Endoplasm reticulum

The endoplasmic reticulum (ER) is an organelle found in the cells of eukaryotic organisms. It is an interconnected network of flattened sacs or tubes encased in membranes. These membranes are continuous, joining with the outer membrane of the nuclear membrane.

Size Rough Endoplasmic Reticulum Actual Giant .05 micrometers 6 mm thick by 50 cm wide by 30 cm tall Size Ribosomes Actual 25 nanometers Giant 2 - 2.5 mm The rough e.r. takes up more than 10% of the total volume of the cell.

The endoplasmic reticulum (ER) is a large, continuous membrane-bound organelle comprised of functionally and structurally distinct domains including the nuclear envelope, peripheral tubular ER, peripheral cisternae, and numerous membrane contact sites at the plasma membrane, mitochondria, Golgi, endosomes, and peroxisomes. These domains are required for multiple cellular processes, including synthesis of proteins and lipids, calcium level regulation, and exchange of macromolecules with various organelles at ER-membrane contact sites. The ER maintains its unique overall structure regardless of dynamics or transfer at ER-organelle contacts. In this review, we describe the numerous factors that contribute to the structure of the ER.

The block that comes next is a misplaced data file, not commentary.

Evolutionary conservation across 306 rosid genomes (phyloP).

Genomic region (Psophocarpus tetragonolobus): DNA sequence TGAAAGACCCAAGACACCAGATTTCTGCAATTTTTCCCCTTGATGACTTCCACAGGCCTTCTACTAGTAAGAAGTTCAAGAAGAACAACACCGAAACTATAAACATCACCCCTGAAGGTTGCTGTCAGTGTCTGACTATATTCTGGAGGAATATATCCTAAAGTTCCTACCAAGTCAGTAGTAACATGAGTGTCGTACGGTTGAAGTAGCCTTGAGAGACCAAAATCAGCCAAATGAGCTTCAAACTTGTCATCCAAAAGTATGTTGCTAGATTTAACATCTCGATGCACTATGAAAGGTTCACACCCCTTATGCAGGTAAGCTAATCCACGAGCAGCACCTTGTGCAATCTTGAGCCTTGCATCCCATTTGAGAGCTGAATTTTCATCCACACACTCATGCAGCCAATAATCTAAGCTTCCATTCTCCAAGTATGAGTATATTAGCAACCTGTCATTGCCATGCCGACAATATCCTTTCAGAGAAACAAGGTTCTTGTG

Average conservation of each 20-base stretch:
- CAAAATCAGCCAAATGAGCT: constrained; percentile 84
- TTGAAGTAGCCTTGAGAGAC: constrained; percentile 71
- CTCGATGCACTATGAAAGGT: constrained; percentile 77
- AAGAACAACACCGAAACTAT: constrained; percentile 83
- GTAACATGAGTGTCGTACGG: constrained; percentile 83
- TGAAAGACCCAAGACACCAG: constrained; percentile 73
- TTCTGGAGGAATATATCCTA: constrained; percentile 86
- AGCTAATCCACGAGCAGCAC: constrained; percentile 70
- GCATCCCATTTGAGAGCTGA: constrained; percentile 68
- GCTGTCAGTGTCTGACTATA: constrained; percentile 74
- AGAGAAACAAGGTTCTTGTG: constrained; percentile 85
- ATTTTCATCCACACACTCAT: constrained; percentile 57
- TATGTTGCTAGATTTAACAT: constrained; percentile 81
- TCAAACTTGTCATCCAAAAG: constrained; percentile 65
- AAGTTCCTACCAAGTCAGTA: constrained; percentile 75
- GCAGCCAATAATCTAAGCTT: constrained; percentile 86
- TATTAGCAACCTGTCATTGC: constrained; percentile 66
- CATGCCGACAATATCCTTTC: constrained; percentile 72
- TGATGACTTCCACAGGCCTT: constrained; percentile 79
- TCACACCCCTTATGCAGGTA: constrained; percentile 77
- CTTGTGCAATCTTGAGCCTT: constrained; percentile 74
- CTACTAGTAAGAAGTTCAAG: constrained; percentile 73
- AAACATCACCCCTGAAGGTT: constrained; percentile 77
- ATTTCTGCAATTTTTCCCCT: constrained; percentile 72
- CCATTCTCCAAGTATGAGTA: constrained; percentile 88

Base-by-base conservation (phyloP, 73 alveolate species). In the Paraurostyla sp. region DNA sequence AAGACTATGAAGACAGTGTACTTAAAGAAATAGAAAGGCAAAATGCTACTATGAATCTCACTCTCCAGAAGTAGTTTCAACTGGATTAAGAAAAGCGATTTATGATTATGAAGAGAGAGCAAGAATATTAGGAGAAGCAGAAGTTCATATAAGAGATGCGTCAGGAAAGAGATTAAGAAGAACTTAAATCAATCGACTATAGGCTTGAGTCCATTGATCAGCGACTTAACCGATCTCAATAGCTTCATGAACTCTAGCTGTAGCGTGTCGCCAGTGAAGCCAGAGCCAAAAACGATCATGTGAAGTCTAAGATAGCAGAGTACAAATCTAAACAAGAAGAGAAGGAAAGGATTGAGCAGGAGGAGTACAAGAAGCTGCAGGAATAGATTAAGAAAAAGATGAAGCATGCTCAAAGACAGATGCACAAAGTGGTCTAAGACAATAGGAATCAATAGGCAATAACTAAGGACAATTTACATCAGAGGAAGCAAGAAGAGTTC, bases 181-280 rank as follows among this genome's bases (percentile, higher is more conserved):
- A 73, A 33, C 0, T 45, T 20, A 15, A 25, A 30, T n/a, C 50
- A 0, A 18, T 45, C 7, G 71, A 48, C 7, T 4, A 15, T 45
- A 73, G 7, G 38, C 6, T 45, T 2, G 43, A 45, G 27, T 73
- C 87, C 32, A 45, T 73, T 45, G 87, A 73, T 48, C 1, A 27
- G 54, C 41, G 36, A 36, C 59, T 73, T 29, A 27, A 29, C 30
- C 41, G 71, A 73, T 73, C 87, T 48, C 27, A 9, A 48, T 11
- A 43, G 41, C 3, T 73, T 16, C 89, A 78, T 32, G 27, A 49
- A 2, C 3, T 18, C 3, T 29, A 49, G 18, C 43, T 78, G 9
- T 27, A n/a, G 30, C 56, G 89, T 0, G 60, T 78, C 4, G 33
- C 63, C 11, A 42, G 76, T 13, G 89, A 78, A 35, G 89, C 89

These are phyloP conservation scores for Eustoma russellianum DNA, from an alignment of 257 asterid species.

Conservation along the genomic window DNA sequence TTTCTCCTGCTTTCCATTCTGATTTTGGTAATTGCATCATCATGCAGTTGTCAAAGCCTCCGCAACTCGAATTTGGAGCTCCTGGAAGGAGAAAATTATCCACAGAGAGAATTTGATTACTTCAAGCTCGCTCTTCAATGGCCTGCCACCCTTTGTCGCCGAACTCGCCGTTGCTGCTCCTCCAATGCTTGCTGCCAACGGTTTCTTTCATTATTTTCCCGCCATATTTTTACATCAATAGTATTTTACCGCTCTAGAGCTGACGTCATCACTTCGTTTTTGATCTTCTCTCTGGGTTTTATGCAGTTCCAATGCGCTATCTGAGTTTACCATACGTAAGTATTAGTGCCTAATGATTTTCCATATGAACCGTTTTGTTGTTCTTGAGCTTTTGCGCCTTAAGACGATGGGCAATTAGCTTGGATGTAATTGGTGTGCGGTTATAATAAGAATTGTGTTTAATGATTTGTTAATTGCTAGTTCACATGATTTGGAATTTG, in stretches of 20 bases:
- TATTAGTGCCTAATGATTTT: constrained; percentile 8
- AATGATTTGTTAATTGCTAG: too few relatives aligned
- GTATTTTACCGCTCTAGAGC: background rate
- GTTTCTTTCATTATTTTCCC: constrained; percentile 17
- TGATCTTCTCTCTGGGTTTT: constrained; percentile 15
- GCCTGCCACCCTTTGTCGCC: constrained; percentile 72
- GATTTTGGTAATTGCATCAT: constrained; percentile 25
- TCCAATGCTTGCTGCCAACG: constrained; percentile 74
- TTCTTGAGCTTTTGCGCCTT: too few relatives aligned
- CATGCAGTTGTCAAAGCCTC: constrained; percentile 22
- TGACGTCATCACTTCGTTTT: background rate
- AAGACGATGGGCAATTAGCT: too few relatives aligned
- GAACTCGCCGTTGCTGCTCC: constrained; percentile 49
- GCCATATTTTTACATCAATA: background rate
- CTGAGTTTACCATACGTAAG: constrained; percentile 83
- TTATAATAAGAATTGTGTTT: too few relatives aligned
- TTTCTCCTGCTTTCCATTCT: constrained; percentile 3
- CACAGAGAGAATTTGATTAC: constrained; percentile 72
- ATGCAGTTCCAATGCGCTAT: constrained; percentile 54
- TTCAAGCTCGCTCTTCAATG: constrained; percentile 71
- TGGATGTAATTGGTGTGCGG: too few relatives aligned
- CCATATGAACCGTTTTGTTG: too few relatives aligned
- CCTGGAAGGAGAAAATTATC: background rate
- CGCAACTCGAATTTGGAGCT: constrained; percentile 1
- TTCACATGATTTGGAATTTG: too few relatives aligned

Created with images by biology flashcards - "Rough Endoplasmic Reticulum" • Libertas Academica - "Figure 3"

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